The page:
Stephanie was able to hone all of the skills and experience she had acquired to land her first official library job working in Reference at the University of Texas at Arlington, where she realized that she likes to focus on the user experience and customer service aspects of library work.  She next made the transition to special collections within the University of Texas at Arlington, and ultimately decided to take a position as an Art Librarian at Mountain View Community College in Dallas.

Following her desire to work with patrons to help them find what they need, Stephanie landed her current position as a Research and Instruction Librarian at the Savannah College of Art and Design, where she is enthusiastic about being able to work with faculty and students to help them in their research and creativity.  A main aspect of her job that she truly enjoys is highlighting collections that either group wouldn’t necessarily know is there.  Not only does this allow Stephanie, who works predominantly with their comic book and graphic novel collections, to showcase collections that interest her, but she’s also able to highlight collections that students and faculty may not realize are available for use, or even know that the library holds these collections.

However, she does recognize the challenge and differences in work with faculty and students, which echo some of the challenges many LIS professionals are facing in their respective institutions.  Faculty, while supportive and aware of the library, may not always be aware of the library or librarians’ and how they can truly enhance their courses, and by extension the students’ learning.  Students, while aware that the library has resources to help them succeed, may not feel comfortable making the trip to the library, and even further may not feel comfortable approaching a librarian to ask which resources would be the most helpful.

That’s exactly where Stephanie comes in: Stephanie focuses a large portion of her work to building a rapport with faculty and staff through one-on-one sessions with students to discuss their specific needs, teach a class on information literacy and conducting research with the materials the library has to offer, and bolstering SCAD’s collection development program by bringing materials into the library that students and faculty alike are hoping to utilize in their work.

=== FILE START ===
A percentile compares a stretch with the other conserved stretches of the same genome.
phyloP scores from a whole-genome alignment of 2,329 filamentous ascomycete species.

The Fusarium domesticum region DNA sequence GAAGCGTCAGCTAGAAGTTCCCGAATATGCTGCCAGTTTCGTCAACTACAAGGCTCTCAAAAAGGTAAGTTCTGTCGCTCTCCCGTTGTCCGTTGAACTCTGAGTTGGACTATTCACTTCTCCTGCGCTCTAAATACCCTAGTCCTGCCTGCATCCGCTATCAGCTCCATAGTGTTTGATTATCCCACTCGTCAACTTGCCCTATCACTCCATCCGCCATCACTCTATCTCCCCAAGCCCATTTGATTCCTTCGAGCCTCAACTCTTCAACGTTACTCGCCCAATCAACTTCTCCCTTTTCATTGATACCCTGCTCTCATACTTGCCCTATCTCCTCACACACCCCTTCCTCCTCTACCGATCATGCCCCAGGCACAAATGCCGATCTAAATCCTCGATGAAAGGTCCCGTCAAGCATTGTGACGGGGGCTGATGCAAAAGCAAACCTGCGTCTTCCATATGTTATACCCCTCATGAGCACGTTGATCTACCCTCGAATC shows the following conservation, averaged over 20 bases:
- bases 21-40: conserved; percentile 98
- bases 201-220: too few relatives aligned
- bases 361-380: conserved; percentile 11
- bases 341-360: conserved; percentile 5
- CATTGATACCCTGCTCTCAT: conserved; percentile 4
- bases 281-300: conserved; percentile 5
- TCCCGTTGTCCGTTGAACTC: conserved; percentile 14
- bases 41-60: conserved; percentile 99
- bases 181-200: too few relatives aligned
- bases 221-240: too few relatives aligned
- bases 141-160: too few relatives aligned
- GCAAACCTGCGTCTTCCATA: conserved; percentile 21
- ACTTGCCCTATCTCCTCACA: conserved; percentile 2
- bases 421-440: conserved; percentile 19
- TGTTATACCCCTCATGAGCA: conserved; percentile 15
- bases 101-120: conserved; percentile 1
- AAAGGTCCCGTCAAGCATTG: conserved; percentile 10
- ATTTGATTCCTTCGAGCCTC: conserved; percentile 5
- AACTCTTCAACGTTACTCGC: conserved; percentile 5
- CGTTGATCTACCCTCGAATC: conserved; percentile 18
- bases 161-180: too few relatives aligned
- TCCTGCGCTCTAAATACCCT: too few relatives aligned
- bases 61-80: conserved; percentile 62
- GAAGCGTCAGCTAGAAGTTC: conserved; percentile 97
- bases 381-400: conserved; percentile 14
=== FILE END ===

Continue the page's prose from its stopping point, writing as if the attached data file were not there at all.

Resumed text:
To even further develop a relationship with the SCAD community, Stephanie tailors an ongoing display of library materials to what would be interesting to the community as a whole.  Most recently, this included professional development resources for students who may be graduating soon and information on various campus events like their upcoming DeFINE Art event where alumni and internationally renowned artists visit for talks on campus related to their work.  Stephanie is able to highlight the related materials in the library’s collections through this display, and show students and faculty alike the wide range of materials that can be found in their collections.

The needs of her patrons are always on Stephanie’s mind, so she spends her time not working with patrons to process the library’s backlog of comics donations, including highlighting writers or characters from traditionally marginalized groups that students would be interesting in seeing, but also may not realize are kept in the library for them to use had they not been brought to the forefront.  By focusing on the materials students would be interested in seeing, Stephanie is able to spark their interest in materials they may not have thought to use before.  As Stephanie puts it, “getting a non-librarian excited about library resources is the best thing ever,” and that philosophy seems to shape the type of work and service she brings to the SCAD community.

Meet Lauren Goodley, Archivist at The Wittliff Collections

by Michelle Slater

Lauren Goodley is a professional archivist with The Wittliff Collections at Texas State University. She has been in her current position for five years, and has taken on various projects, responsibilities, and collaborations; as her role continues to change and grow. In her position as archivist, she processes analog/paper archival materials, and has spearheaded a burgeoning digitization and preservation program for the archive and its parent library.

The Collection that Lauren works with, the Southwestern Writers Collection, was founded in 1986 by Bill and Sally Wittliff, which birthed the broader special collections known as ‘The Wittliff Collections’ or ‘The Wittliff,’ that resides within the Albert B. Alkek Library at Texas State University. Their mission is to collect, preserve, and share the creative legacy of the Southwest’s literary, photographic, and musical arts, while fostering the region’s ‘Spirit of Place’ in the world. The Wittliff Collection has three ‘pillars’ in its collecting scope: Southwestern Writers, Southwestern and Mexican Photography, and Texas Music. The Wittliff is open to the public with free admission, and welcomes visitors, tours and classes. The collection is available to statewide, national, and international researchers, and is also frequented by the student body and local community. Lauren shares the responsibility of teaching and hosting class trips at varying levels of education to the archives, as well as making visits to classrooms on campus and appearing at community events.